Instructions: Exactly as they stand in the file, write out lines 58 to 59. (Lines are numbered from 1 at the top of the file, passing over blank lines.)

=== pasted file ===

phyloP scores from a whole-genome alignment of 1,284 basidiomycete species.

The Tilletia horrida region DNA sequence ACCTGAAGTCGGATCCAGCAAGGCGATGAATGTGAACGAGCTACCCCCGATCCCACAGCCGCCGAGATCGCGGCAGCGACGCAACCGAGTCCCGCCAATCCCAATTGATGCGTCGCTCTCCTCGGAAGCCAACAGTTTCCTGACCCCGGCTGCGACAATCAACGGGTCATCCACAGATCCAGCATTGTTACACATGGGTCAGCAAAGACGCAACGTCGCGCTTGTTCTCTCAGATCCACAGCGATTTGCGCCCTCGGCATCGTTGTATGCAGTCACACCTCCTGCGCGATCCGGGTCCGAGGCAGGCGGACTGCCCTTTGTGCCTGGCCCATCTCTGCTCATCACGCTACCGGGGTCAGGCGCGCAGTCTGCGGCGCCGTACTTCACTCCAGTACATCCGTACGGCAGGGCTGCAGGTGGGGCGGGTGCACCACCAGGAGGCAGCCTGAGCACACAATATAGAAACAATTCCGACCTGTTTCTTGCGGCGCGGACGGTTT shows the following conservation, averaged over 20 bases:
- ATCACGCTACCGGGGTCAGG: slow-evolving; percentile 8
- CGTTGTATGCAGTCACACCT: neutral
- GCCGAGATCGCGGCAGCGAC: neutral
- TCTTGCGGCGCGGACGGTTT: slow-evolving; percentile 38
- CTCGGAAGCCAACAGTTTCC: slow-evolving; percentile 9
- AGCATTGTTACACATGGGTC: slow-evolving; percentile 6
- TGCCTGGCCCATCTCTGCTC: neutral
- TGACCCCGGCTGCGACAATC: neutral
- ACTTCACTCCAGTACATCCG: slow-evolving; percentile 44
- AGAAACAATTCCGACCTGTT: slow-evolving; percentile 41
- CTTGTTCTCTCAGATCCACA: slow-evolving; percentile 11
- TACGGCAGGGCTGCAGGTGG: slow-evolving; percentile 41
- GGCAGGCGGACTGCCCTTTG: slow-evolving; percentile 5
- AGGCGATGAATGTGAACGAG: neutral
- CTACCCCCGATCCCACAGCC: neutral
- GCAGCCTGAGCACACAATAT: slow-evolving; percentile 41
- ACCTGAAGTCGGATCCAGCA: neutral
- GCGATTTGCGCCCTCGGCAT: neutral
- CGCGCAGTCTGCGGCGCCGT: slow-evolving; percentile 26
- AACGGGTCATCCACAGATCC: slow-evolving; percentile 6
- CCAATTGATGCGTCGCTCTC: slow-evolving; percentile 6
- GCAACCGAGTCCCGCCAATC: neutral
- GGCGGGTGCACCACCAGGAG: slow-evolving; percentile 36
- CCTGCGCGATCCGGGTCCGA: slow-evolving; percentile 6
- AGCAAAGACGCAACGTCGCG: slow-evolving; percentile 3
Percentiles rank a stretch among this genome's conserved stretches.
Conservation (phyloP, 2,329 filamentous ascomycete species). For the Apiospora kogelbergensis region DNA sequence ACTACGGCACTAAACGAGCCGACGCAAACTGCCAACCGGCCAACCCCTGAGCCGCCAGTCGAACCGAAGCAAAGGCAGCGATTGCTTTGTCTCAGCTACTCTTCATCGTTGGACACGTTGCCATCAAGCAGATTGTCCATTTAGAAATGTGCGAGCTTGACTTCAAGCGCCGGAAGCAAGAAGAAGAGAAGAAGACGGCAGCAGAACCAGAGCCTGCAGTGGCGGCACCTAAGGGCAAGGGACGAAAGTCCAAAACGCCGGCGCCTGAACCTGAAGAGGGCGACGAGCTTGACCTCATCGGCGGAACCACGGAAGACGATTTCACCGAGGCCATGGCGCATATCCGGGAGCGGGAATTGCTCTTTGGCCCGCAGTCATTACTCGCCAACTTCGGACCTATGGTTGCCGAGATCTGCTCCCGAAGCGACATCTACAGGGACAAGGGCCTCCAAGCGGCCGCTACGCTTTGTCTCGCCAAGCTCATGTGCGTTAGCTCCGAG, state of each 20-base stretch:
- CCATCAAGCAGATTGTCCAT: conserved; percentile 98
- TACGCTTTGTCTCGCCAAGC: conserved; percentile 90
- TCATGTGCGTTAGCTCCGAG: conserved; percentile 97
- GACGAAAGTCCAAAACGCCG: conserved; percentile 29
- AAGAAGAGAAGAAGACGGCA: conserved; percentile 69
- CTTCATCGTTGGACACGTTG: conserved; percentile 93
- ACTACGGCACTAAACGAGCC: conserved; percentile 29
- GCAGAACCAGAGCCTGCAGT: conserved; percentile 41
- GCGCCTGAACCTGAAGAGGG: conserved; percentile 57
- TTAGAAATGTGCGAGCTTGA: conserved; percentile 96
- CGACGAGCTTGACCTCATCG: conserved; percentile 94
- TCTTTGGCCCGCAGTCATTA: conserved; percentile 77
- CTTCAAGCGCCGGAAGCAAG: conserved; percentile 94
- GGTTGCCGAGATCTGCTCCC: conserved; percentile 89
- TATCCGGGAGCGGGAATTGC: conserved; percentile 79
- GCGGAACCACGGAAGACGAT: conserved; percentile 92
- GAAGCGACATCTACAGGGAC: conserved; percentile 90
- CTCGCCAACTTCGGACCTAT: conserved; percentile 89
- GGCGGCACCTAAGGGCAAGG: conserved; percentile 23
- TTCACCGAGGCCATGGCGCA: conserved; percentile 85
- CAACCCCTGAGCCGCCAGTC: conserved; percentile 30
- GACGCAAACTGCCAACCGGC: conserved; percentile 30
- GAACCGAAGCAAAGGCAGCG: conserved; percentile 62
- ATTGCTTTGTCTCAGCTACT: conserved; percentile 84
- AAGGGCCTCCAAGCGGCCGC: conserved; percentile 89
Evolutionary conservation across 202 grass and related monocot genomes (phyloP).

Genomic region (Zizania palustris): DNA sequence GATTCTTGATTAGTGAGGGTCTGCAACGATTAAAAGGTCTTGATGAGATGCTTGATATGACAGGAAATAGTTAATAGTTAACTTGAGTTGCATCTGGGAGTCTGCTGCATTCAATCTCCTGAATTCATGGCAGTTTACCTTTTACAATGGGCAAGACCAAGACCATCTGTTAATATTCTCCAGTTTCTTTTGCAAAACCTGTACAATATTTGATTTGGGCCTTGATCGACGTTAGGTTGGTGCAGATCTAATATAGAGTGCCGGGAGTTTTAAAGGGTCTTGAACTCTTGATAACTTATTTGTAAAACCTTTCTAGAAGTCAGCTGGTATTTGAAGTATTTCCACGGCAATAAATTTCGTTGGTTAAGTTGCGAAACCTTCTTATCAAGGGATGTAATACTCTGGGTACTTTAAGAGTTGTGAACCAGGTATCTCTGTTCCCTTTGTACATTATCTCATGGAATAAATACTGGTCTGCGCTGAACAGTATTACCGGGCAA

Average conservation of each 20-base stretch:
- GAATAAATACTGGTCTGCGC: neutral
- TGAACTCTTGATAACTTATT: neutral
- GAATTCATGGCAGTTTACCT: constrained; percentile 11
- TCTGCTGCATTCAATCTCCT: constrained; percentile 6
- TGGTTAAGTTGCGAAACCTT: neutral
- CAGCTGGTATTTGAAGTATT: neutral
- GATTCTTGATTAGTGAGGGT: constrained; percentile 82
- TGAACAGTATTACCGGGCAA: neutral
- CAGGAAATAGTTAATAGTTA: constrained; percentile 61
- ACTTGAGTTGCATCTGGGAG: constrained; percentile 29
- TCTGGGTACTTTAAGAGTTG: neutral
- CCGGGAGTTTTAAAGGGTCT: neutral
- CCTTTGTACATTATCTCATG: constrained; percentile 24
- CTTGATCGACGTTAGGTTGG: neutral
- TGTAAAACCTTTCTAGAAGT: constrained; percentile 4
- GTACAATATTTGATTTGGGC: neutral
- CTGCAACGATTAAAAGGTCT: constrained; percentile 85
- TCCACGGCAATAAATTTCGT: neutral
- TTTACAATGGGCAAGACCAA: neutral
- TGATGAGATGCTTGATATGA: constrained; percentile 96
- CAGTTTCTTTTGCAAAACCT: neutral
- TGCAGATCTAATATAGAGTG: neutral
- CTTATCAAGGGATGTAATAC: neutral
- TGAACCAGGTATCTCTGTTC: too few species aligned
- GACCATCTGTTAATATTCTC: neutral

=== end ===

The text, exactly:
- GAATAAATACTGGTCTGCGC: neutral
- TGAACTCTTGATAACTTATT: neutral